There's something to be said for starting with something that's already written, and hacking away at it.
That's how I got my start mainly: I'd get some of those old DOS games on a 5.25" floppy... you know the kind, that actually included the BAS source files. I'd browse through it and just start making changes to do something different... to change colors, change text prompts, etc. Before I knew it, I was using the existing game or program as a launching point to piece-meal together an entirely different game. Learning by example like this greatly reduces the intimidation factor when starting out to program. You don't have to know a whole lot to get started, like program entry points, dependencies, etc, you just have to understand some basic logic and flow control (and most 7-year olds will understand "if this, then that"), and you're ready to start hacking at it, learning as you go.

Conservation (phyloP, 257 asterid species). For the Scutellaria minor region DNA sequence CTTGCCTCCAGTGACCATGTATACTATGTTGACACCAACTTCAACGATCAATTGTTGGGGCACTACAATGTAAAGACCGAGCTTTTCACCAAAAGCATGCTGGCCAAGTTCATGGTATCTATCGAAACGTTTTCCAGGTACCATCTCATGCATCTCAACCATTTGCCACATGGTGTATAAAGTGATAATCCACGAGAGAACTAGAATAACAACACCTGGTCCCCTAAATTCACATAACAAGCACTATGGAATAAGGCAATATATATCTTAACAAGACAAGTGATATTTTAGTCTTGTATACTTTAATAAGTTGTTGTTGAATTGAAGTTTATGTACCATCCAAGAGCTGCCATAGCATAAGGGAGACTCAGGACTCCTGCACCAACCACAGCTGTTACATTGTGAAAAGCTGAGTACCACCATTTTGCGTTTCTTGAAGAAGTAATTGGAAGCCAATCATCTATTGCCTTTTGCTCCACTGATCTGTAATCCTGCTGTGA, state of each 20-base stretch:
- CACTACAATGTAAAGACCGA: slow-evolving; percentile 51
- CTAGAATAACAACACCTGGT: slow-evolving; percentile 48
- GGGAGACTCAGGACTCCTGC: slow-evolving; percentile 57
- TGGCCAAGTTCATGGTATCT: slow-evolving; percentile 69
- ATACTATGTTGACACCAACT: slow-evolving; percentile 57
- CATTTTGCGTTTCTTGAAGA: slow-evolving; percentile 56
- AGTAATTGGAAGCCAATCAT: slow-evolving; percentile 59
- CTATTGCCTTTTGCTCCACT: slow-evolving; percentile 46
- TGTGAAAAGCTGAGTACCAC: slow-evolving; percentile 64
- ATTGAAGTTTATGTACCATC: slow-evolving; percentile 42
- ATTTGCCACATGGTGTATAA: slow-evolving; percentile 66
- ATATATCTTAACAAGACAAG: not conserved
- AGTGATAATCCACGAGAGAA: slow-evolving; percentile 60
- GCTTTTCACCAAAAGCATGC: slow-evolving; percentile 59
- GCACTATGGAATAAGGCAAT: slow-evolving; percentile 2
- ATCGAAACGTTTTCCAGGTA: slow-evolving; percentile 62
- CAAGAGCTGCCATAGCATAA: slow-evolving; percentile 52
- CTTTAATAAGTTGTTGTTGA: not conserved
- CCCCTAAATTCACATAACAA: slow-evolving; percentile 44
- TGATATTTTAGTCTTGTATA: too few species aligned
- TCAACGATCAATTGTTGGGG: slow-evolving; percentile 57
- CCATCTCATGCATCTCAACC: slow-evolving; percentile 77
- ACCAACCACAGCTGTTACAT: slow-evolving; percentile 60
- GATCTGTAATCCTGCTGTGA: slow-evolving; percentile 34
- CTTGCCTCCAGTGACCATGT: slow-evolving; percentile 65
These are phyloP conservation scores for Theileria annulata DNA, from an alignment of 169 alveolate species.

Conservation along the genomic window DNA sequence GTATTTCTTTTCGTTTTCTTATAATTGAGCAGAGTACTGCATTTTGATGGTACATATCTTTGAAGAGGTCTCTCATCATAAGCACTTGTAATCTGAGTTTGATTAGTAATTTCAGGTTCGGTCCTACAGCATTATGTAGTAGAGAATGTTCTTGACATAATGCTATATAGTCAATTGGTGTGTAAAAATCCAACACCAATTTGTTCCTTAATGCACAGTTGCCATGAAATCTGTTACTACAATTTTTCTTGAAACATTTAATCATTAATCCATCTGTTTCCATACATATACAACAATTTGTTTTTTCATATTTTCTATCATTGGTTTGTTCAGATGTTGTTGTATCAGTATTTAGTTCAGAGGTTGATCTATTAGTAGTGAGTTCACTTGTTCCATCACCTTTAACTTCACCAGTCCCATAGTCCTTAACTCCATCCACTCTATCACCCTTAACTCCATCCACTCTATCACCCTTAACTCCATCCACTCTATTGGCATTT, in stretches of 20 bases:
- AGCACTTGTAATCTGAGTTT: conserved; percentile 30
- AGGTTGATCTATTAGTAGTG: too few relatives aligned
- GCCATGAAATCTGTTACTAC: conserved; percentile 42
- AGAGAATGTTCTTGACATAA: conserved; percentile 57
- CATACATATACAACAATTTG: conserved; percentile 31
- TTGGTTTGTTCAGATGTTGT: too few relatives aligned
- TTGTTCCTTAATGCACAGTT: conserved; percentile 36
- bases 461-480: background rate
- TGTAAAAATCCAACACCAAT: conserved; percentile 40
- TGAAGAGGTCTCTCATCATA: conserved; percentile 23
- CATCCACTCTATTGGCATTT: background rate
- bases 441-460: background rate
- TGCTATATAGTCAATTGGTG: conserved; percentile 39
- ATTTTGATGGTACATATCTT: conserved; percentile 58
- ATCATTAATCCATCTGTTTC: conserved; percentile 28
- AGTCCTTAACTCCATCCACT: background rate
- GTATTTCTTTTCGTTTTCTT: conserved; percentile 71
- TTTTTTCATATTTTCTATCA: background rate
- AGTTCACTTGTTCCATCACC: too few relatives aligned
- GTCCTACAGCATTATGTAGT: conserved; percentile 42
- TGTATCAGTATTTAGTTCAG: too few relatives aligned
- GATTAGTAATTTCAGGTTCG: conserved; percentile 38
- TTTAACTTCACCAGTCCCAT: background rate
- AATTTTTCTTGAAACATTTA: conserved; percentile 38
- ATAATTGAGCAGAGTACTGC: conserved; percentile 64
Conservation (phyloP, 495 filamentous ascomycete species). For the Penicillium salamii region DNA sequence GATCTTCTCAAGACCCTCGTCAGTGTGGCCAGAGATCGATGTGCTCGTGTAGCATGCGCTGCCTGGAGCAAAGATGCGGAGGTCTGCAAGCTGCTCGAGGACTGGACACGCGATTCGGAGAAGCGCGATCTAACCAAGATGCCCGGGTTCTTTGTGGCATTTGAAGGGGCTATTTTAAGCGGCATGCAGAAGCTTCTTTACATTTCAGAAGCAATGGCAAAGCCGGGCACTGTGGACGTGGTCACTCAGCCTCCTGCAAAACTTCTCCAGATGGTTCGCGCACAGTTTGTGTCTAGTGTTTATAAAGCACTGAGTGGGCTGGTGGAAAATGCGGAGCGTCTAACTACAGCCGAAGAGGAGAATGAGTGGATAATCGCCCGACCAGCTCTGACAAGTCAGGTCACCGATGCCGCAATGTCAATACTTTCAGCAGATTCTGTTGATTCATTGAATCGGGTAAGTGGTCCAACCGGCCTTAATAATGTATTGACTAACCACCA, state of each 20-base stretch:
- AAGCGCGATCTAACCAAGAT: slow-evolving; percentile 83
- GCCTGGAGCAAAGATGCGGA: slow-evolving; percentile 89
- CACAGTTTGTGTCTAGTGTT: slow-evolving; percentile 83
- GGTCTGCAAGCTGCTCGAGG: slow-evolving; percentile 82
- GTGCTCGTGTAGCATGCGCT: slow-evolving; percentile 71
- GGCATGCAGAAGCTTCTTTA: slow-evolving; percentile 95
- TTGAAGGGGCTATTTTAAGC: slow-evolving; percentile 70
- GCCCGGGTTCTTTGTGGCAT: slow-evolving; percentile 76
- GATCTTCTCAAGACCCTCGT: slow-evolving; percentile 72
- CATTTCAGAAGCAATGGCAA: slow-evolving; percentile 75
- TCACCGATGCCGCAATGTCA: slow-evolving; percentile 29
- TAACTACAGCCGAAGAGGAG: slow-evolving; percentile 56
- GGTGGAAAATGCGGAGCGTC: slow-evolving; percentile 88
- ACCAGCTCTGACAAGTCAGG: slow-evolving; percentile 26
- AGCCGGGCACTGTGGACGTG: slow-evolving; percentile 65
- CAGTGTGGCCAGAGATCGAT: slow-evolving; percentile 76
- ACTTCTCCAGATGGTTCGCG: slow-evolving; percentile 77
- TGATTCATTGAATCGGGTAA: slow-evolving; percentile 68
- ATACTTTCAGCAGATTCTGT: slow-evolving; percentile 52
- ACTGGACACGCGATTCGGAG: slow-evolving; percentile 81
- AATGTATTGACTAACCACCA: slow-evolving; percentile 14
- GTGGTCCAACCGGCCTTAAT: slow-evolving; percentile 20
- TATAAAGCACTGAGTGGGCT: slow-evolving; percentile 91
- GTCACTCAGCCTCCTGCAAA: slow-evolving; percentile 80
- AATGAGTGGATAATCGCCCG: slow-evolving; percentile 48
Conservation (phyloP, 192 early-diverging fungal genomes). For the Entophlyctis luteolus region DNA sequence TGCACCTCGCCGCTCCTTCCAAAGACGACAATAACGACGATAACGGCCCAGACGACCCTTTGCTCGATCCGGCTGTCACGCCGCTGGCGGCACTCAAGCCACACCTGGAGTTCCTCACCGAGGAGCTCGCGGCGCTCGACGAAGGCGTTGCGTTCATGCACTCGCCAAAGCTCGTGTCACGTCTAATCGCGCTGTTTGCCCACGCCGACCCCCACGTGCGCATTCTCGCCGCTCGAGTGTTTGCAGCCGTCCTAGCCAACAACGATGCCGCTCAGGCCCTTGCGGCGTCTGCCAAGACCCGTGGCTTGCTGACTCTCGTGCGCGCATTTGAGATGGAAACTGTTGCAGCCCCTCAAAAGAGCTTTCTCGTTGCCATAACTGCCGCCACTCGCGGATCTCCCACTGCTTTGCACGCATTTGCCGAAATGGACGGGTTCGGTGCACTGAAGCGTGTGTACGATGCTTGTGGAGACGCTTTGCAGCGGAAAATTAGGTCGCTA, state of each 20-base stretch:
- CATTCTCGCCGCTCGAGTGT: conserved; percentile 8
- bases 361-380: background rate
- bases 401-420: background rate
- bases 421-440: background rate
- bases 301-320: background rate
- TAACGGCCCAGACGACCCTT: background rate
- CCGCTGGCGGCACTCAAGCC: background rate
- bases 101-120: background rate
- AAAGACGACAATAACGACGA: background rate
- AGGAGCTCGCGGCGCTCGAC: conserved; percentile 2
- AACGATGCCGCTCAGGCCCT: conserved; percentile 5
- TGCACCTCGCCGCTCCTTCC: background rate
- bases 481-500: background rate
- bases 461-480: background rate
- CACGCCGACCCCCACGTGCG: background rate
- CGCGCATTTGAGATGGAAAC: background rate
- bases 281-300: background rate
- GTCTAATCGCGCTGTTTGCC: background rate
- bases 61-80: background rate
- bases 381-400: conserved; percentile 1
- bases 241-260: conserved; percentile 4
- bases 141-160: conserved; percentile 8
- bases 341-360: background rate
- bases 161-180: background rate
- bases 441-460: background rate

After you've hacked away at it little by little for a while, you'll want to start looking things up and learning how to do more complicated tasks, so a readily-available online reference would also be a big plus.
I'll also add that, like others have mentioned, having immediate feedback is also crucial. That was easy with BASIC where the "IDE" and compiler/interpreter was readily available on all DOS machines. Find something like BASIC where making these little changes is easy and quick feedback is available. Maybe look into some online IDEs?